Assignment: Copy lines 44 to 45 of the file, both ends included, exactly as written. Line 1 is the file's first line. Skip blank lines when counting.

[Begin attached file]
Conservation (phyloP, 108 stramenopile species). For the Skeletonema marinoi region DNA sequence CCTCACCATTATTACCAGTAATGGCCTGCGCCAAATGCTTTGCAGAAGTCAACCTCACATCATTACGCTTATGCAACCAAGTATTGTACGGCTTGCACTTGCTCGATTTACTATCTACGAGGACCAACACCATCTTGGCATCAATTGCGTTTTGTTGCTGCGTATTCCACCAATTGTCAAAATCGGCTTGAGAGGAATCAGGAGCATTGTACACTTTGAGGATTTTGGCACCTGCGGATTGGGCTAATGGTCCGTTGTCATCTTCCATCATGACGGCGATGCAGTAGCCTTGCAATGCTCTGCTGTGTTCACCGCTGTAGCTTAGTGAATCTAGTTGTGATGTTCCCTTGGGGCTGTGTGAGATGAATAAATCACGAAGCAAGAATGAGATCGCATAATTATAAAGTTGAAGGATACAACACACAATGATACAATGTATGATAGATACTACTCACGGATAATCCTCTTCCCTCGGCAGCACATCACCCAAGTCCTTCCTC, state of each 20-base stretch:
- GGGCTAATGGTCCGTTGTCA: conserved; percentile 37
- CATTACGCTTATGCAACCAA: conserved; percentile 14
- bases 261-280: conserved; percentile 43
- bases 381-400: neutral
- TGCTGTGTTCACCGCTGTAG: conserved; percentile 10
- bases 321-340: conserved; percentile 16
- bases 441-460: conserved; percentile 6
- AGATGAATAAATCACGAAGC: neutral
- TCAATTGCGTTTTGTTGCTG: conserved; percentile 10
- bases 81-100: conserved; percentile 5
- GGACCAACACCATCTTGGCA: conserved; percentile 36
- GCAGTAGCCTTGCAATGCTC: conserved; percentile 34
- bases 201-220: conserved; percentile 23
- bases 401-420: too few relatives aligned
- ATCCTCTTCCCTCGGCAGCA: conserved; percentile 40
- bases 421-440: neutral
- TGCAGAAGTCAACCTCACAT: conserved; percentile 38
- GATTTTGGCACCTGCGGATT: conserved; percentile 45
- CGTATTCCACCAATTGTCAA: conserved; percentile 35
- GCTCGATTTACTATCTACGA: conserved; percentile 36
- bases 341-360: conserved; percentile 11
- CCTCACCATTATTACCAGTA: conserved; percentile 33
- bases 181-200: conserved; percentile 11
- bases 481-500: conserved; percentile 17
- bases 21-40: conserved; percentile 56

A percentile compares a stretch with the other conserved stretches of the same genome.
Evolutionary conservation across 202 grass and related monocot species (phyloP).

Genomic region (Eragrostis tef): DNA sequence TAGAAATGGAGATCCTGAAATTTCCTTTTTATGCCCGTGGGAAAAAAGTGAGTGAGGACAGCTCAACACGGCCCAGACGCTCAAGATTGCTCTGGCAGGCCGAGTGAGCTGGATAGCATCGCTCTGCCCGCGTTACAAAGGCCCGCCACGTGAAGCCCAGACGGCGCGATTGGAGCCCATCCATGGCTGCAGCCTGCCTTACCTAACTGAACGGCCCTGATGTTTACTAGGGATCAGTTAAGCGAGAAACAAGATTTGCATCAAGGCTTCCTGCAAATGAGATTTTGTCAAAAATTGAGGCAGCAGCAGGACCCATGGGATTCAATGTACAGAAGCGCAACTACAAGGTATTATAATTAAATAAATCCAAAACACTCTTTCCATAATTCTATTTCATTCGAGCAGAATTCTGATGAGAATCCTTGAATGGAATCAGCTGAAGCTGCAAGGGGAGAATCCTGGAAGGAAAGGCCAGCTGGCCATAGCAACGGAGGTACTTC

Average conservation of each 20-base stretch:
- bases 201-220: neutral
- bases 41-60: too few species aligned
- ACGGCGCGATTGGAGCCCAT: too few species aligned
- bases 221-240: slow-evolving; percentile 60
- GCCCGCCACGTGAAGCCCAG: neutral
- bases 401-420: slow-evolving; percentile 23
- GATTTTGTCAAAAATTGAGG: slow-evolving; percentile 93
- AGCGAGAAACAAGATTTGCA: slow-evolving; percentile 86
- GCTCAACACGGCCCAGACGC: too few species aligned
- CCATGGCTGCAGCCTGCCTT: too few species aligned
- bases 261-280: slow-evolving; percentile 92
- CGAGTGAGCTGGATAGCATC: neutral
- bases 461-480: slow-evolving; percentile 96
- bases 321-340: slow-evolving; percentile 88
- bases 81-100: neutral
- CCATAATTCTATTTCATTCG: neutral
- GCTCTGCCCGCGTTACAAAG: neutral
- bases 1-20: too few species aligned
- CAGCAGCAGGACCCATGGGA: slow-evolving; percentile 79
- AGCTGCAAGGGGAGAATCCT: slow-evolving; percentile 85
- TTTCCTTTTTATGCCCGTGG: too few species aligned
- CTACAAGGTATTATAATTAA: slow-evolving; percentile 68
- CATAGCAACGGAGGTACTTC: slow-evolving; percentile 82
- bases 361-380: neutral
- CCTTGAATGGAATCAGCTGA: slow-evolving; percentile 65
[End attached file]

- bases 321-340: slow-evolving; percentile 88
- bases 81-100: neutral